For our summer trip my brother and I headed to just above the Arctic Circle in Norway. We spent one day hiking in Rago National Park (more about that some other time) but our main base was the Lofoten islands, which I’ve wanted to visit for some time. Visiting in late July the days of 24 hour sunlight were over, but only just… the sun set after midnight and rose again around 2am! With photography in mind we settled into a routine of sleeping in late, hiking in the late afternoon and evening, and staying up for the sunset / night (which was never dark enough to really need lights) / sunrise.
The hiking on the islands was good but not exceptional; we found the condition of the trails to be poor and didn’t really find any hiking destinations that were more interesting than spots near the road. The photographic potential, on the other hand, is first class. It’s a truism that photographic locations live or die on the quality of the light, but I felt that to be particularly true on the Lofotens. We had a couple of overcast or rainy days when making any kind of image was hard, and a couple of mostly sunny days with great sunsets and sunrises that made for nice conventionally pretty landscapes. You probably need some interesting or unusual weather if you want a unique image, and if I went back I’d probably try my luck with late winter.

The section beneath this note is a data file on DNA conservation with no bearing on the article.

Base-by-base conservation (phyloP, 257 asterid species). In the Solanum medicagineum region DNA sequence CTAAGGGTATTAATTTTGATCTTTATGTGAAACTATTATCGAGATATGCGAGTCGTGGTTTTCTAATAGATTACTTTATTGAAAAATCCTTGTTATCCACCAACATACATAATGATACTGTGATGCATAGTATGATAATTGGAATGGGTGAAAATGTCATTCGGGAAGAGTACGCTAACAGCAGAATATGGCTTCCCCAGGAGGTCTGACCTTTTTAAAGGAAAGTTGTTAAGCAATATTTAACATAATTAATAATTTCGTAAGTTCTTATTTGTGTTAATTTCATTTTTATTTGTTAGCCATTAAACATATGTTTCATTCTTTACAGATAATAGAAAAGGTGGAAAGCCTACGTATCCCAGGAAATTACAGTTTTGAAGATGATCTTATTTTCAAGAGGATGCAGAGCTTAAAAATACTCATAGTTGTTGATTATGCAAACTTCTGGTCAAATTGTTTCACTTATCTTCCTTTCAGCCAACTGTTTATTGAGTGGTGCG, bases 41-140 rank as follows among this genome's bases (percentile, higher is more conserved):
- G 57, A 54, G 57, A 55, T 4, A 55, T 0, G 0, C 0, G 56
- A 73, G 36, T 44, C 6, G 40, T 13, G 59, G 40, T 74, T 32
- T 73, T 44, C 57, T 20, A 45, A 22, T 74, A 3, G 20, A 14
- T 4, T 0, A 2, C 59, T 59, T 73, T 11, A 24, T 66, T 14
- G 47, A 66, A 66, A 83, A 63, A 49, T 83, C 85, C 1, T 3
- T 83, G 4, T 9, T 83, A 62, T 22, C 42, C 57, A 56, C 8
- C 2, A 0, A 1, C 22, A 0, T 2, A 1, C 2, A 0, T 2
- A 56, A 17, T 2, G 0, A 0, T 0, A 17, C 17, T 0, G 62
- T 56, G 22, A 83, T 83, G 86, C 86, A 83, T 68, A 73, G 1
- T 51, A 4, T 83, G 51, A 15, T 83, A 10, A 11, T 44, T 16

For a different take, my brother shot a gallery largely in infra-red, which worked quite well on the sunny days when the light for color images was nothing special. We planned the trip with the aid of the 68 North website, an excellent resource if you’re visiting the Lofotens with photographic goals.